Her Majesty’s Courts and Tribunal Service has recently announced that fees for employment tribunal claims will be introduced on 29th July 2013, subject to parliamentary approval.
Until now there has been no charge for starting or continuing claims in the employment tribunals (which have been with us for over 30 years).
Claimants will now have to pay an issue fee of £160 for straightforward money claims (such as claims for arrears of pay or holiday pay) and a hearing fee of £230. (Level 1)
For unfair dismissal claims, and other more complex claims including discrimination, there will be an issue fee of £250 and hearing fee of £950. (Level 2).
Some people will be exempt from fees as on the same basis as in the county court (although note that in future anyone with savings of over £3,000 may have to contribute at least part of the fee).
It is difficult to predict what effect the introduction of fees may have upon the number of tribunal claims, although most stakeholders expect a fairly significant reduction.
Certainly the introduction of the lower, Level 1 fees, may make many claims that are worth say a few hundred pounds, uneconomic to pursue.
Total fees of £1,200 to bring an unfair dismissal claim may put a number of people off, especially those on low incomes but who have some savings that disqualify them from a fee exemption.
Claimants who are backed by trade unions or by insurance policies are likely to be less affected, although in all cases the payer is likely to be looking carefully at the prospects before agreeing to back the case.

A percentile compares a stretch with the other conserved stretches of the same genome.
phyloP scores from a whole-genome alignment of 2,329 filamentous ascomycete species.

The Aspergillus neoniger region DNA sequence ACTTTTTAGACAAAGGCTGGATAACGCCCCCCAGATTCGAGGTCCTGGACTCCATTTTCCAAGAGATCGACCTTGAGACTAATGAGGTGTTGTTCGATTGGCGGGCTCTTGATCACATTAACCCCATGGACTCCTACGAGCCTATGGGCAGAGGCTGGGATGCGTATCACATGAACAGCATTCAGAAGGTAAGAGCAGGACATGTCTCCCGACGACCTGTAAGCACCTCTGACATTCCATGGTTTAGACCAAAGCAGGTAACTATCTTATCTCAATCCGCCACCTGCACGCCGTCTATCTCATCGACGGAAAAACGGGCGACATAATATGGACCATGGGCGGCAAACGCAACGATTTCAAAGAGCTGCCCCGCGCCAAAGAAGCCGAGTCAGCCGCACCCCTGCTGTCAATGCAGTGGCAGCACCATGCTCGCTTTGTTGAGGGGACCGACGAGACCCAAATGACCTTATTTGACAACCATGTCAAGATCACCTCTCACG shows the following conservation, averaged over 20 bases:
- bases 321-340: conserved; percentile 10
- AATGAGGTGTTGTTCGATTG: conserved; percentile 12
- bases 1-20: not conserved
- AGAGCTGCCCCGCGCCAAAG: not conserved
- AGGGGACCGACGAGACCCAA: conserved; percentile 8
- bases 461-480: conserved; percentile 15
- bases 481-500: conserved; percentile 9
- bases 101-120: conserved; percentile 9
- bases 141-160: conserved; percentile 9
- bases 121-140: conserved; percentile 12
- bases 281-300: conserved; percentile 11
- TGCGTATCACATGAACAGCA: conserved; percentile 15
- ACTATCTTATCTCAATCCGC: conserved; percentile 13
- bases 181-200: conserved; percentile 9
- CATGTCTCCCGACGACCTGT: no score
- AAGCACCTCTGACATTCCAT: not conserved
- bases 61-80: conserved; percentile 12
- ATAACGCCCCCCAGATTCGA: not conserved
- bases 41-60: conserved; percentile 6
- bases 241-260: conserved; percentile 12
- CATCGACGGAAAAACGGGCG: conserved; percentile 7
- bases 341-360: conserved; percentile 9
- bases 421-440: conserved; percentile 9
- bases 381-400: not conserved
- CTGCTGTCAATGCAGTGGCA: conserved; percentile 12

High value discrimination cases may be less affected although the government is no doubt hoping that the fees will deter those with weak claims that can still take up a great deal of tribunal resource. However, as at least one commentator has pointed out, the fees are more likely to deter those with no money than with no prospects!
The tribunal will be able to order that the Employer reimburses the fee to the Claimant if the case is successful.
Employers and employees are likely to consider the effect of fees tactically. For example, an employer may be less likely to settle claims before proceedings are issued and may wait to see if the Claimant is prepared to pay the fee and start the claim. This factor may in itself have an impact upon the introduction of ACAS-led pre-claim conciliation, which is due to be introduced in 2014.
Likewise an employee who has paid a hearing fee will be less likely to settle at that point unless the cost of the fee is to be part of the settlement.
Judicial mediation will remain available for discrimination cases but at a cost to the Respondent of £600 (a price that may still be worth paying by an employer faced with a multi-day, complex case involving a number of people).
Taken together with other changes to employment law claims, the introduction of fees is something of a sea change for employment tribunals which both employers and employees will need to view carefully.